Personal Property Law




What is Personal Property?

Personal Property, also called “movable property,” “personalty,” “movables,” or “chattels,” include virtually any form of property other than real estate. The distinguishing characteristic between real and personal property is that, in most instances, the personal property is transportable, such as vehicles, furniture, electronics, boats, cars, collectibles, etc.

Classifications of Personal Property

There are a number of different types of personal property. For example, tangible personal property refers generally to any object that can be moved, touched, or felt. “Moved” in this context means that it has not been integrated into a building or land, becoming a fixture and a piece of the real property. Some forms of tangible personal property will include titles demonstrating ownership, like cars and boats, but most do not.

Intangible personal property (or "intangibles") are, as the name implies, things that cannot actually be moved, touched, or felt, but instead represents something of value. A few examples include negotiable instruments, securities, and other types of investments.

Personal Versus Private Property

Another important distinction is the difference between personal and private property. Private property is less a legal distinction and more a social one. If something is intended only for the use of a single individual or small group of individuals, one might refer to it as “private property.” However, despite the similar sounding name, personal property is not necessarily private. Personal property, legally speaking, only differentiates a piece of property as being something that is movable versus the fixed nature of real property.

More Information

For more information about Personal Property, please visit the resources listed below. Additionally, should you require assistance with a legal matter pertaining to personal property, you can find an attorney in your area by visiting our Law Firms page.

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Personal Property Law - US

  • ABA - Real Property, Trust and Estate Law Section

    The Real Property, Trust and Estate Law Section is a leading national forum for lawyers, and currently has over 30,000 members. The Real Property Division focuses on legal aspects of property use, ownership, development, transfer, regulation, financing, taxation and disposal. The Trust and Estate Division focuses on all aspects of trusts, estate planning, employee benefits, insurance, and probate and trust litigation.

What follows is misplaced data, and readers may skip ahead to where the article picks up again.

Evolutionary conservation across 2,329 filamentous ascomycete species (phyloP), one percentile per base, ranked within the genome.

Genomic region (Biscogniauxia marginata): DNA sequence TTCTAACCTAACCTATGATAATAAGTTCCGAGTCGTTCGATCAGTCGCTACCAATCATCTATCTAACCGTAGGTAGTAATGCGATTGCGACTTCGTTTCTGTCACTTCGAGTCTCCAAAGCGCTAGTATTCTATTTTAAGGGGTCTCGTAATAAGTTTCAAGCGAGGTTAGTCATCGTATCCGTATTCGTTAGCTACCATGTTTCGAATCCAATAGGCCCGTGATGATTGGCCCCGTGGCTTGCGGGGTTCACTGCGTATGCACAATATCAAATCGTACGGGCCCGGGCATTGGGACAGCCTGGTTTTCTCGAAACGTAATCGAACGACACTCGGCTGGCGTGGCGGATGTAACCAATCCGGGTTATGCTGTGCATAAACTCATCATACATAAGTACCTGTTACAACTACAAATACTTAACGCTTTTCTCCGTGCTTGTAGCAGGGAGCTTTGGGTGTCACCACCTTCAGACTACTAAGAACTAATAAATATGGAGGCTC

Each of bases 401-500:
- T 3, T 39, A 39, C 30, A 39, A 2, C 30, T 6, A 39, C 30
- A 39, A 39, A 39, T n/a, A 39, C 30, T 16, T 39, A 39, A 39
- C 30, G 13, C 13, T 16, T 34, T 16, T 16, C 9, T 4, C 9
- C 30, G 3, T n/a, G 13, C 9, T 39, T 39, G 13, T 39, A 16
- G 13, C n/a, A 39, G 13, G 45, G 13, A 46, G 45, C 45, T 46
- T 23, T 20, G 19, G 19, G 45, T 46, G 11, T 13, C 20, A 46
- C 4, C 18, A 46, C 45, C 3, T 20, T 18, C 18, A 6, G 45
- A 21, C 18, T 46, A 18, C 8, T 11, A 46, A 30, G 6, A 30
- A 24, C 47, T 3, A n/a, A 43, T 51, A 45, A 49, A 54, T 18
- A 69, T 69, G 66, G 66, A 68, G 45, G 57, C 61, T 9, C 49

• Asset Forfeiture Program - Department of Justice

    The primary mission of the Department of Justice Asset Forfeiture Program is to employ asset forfeiture powers in a manner that enhances public safety and security. This is accomplished by removing the proceeds of crime and other assets relied upon by criminals and their associates to perpetuate their criminal activity against our society. Asset forfeiture has the power to disrupt or dismantle criminal organizations that would continue to function if we only convicted and incarcerated specific individuals.

  • Hybrid Law

    Hybrid Law tracks laws concerning ownership of hybrid cats and dogs in the United States, and where possible other countries. Legislation is listed by state and may include county and city. Laws, statutes, ordinances and regulations from all levels of government affect the ownership of exotic and hybrid animals. It is strongly recommended that county and city laws, and homeowners’ association rules be researched prior to buying or selling any hybrid animal.

  • Personal Property - Definition

    All property other than land and buildings attached to land. Cars, bank accounts, wages, securities, a small business, furniture, insurance policies, jewelry, patents, pets, and season baseball tickets are all examples of personal property. Personal property may also be called personal effects, movable property, goods and chattel, and personalty.

  • Saving Anitiques Organization

    Welcome to savingantiquities.org The SAFE online resource that highlights issues related to the vulnerability of our shared cultural heritage to looting and the illicit antiquities trade.

  • Uniform Commercial Code (UCC)

    The Uniform Commercial Code is a comprehensive set of laws governing commercial transactions between U.S. states and territories. These transactions include borrowing money, leases, contracts, and the sale of goods. The UCC is not a federal law, but a product of the National Conference of Commissioners on Uniform State Laws and the American Law Institute, private organizations that recommend the adopting of the UCC by state governments. State legislatures may either adopt the UCC verbatim or may modify to meet the state's needs. Once a state's legislature adopts and enacts the UCC it becomes a state law and is codified in the state's statutes. All 50 states and territories have enacted some version of the UCC.